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tar·ry 1

v. tar·ried, tar·ry·ing, tar·ries
1. To delay or be late in going, coming, or doing something: "O let us be married! Too long we have tarried!" (Edward Lear).
2. To wait or stay temporarily: tarried after the show to chat with friends. See Synonyms at stay1.
v.tr. Archaic
To wait for; await.
n. Archaic
A temporary stay; a sojourn.

[Middle English tarien.]

tar′ri·er n.

tar·ry 2

adj. tar·ri·er, tar·ri·est
Of, resembling, or covered with tar.
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References in classic literature ?
The northern access to the lists terminated in a similar entrance of thirty feet in breadth, at the extremity of which was a large enclosed space for such knights as might be disposed to enter the lists with the challengers, behind which were placed tents containing refreshments of every kind for their accommodation, with armourers, tarriers, and other attendants, in readiness to give their services wherever they might be necessary.
Although a number of interpersonal factors have been identified as significant predictors of disease management, expressed emotion (EE) has gained continued attention for its influence on health outcomes (Wearden, Tarrier, Barrowclough, Zastowny, & Rahill, 2000).
Esta baja autoestima, que se detecta incluso en fases de recuperacion sintomatica (Gureje, Harvey y Herman, 2004), esta implicada en la formacion y mantenimiento de los delirios y las alucinaciones (Hall y Tarrier, 2003; Romm et al.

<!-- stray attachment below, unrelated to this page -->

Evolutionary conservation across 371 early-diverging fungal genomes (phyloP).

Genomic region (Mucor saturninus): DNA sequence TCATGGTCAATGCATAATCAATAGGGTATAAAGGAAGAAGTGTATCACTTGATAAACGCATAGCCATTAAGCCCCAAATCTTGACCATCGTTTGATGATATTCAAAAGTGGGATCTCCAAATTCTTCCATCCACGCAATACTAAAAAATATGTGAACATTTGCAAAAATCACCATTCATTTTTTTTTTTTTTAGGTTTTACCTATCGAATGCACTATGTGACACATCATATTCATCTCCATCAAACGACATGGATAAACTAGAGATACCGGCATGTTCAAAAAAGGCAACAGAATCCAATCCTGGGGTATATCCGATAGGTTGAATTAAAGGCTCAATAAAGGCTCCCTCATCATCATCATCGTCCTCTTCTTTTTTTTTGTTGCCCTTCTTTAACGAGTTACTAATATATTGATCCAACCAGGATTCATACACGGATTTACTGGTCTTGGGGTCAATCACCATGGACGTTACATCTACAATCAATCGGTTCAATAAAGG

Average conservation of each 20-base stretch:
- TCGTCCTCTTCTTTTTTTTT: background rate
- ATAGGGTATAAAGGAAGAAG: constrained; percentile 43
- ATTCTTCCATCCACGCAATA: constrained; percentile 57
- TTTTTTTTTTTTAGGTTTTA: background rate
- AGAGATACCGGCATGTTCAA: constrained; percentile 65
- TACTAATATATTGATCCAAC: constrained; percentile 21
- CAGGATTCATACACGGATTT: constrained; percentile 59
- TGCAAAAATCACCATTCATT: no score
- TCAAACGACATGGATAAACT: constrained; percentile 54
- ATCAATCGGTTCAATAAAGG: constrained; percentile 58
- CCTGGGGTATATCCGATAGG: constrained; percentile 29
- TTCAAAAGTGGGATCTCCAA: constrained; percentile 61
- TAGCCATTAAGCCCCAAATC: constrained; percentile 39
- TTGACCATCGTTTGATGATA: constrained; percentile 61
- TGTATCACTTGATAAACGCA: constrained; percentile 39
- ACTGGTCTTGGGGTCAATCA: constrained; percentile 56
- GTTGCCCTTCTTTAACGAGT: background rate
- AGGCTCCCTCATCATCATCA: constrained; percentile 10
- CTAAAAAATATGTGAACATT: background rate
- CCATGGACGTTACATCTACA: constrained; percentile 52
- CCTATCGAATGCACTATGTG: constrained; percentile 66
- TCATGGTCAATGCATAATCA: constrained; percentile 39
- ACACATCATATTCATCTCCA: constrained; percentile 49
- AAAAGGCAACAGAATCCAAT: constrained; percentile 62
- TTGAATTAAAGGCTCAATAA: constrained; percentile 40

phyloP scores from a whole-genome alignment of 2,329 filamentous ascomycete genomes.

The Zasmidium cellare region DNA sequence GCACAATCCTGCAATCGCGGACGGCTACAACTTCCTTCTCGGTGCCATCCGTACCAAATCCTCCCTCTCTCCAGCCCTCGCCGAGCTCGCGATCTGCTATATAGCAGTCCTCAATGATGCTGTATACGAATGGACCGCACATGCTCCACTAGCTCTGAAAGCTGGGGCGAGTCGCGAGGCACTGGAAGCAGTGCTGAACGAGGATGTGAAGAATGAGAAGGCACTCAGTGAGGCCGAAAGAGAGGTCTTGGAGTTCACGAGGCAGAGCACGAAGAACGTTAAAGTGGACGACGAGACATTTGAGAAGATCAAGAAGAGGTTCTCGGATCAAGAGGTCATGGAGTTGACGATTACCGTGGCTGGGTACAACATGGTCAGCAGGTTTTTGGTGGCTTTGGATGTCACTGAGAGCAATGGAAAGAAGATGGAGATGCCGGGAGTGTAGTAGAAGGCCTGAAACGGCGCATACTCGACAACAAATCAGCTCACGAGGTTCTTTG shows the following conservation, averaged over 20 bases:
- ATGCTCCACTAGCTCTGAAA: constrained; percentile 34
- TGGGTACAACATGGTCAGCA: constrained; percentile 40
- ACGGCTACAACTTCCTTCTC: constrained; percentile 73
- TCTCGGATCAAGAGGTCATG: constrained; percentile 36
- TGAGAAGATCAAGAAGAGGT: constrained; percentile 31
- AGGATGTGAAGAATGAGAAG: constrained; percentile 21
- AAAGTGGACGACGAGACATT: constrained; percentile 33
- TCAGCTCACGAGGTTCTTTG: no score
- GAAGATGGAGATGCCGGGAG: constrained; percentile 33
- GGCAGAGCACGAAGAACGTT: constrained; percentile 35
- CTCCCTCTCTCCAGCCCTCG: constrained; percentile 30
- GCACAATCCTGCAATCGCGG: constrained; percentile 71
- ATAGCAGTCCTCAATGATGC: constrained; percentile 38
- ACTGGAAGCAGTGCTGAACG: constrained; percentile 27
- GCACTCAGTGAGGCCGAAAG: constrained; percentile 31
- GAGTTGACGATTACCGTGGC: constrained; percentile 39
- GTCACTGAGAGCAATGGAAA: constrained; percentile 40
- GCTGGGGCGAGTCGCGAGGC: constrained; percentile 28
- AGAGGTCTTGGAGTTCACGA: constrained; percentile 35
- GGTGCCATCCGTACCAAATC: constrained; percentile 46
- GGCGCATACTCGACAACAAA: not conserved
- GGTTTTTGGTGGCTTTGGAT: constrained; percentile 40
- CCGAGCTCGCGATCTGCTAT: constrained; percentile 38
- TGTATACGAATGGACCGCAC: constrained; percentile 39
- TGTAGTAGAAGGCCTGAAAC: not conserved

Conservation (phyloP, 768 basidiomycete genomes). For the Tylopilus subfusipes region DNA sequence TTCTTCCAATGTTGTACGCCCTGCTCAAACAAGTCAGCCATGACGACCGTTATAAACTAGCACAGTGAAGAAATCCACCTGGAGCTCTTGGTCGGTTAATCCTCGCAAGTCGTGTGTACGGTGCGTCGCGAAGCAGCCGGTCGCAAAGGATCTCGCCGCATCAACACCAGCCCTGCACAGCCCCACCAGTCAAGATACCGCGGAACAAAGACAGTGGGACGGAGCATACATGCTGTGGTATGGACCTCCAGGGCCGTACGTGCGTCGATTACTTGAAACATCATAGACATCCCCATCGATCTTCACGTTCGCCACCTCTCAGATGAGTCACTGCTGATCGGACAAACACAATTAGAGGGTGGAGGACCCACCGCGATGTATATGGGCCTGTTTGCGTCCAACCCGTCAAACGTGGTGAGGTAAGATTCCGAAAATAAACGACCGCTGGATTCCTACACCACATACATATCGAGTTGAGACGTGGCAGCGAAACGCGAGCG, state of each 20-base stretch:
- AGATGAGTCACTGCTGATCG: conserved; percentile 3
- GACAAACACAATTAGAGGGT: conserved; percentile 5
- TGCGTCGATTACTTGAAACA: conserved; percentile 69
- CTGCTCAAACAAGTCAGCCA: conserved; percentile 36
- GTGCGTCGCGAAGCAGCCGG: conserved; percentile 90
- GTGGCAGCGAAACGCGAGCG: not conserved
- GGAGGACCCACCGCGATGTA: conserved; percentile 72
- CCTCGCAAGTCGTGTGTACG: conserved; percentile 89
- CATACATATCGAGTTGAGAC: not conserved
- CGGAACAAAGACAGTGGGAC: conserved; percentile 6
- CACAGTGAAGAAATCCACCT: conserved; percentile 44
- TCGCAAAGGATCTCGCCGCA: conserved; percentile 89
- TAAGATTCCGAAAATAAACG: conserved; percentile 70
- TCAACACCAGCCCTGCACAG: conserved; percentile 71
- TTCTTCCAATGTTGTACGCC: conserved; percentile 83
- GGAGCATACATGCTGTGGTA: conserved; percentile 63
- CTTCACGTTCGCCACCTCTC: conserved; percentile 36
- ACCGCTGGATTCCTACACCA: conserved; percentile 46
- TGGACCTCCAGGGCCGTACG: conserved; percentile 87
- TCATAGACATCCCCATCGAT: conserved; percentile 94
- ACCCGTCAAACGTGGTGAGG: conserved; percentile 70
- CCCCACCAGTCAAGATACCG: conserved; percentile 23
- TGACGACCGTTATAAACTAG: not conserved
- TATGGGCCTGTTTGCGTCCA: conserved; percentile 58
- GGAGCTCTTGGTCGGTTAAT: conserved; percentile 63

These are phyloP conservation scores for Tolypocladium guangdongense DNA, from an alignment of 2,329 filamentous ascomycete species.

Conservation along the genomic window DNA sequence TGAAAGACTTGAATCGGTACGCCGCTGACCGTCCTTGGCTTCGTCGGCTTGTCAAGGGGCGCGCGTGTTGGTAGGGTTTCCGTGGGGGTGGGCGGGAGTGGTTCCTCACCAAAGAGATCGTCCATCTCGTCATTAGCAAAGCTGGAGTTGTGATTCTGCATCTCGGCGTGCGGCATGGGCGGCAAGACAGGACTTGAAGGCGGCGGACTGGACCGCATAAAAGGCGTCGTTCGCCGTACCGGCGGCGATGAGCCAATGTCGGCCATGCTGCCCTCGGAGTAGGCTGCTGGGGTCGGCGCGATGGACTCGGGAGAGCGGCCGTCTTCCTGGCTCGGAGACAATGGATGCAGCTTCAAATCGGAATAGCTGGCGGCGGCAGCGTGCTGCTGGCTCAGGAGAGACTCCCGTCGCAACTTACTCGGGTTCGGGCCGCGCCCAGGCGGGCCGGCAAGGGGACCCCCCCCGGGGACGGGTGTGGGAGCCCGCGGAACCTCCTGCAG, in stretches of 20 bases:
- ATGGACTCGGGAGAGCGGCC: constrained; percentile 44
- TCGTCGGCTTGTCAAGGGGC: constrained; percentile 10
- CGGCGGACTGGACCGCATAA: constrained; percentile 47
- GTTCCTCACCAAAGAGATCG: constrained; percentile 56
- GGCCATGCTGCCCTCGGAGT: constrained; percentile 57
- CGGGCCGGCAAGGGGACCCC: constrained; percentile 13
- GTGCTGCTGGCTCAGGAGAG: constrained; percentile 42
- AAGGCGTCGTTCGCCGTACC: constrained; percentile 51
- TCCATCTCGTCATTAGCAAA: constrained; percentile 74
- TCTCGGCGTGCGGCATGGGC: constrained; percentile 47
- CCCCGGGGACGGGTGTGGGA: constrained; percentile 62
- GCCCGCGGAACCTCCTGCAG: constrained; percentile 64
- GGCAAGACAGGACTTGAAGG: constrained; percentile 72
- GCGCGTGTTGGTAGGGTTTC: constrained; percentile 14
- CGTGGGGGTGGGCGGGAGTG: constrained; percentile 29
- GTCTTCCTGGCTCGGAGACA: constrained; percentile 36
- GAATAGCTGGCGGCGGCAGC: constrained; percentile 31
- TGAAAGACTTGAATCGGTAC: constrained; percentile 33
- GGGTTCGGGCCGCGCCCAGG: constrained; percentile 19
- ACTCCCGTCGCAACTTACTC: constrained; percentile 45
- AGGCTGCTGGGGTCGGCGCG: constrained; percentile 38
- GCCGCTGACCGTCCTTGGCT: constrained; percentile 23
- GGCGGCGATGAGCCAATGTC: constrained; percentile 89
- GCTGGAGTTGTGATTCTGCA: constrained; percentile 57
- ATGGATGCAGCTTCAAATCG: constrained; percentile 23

Douglas Sackett, Timothy Shay, Amanda Tarrier, Bureau of Community Environmental Health and Food Protection, New York State Department of Health.
Entrapment was originally developed within the context of social rank theory (Gilbert & Allan, 1998; Gilbert, Allan, Brough, Melley, & Miles, 2002; Taylor, Wood, Gooding, & Tarrier, 2010) and defined as a desire to escape from the present situation, tied with the belief that all escape routes are blocked (Gilbert & Allan, 1998; Taylor, Wood, Gooding, Johnson, & Tarrier, 2009).
skill-building; Tarrier, 2007), making it crucial to gain a better understanding of the insight paradox.
The Psychotic Symptoms Rating Scales (PSYRATS; Haddock, McCarron, Tarrier, & Faragher, 1999).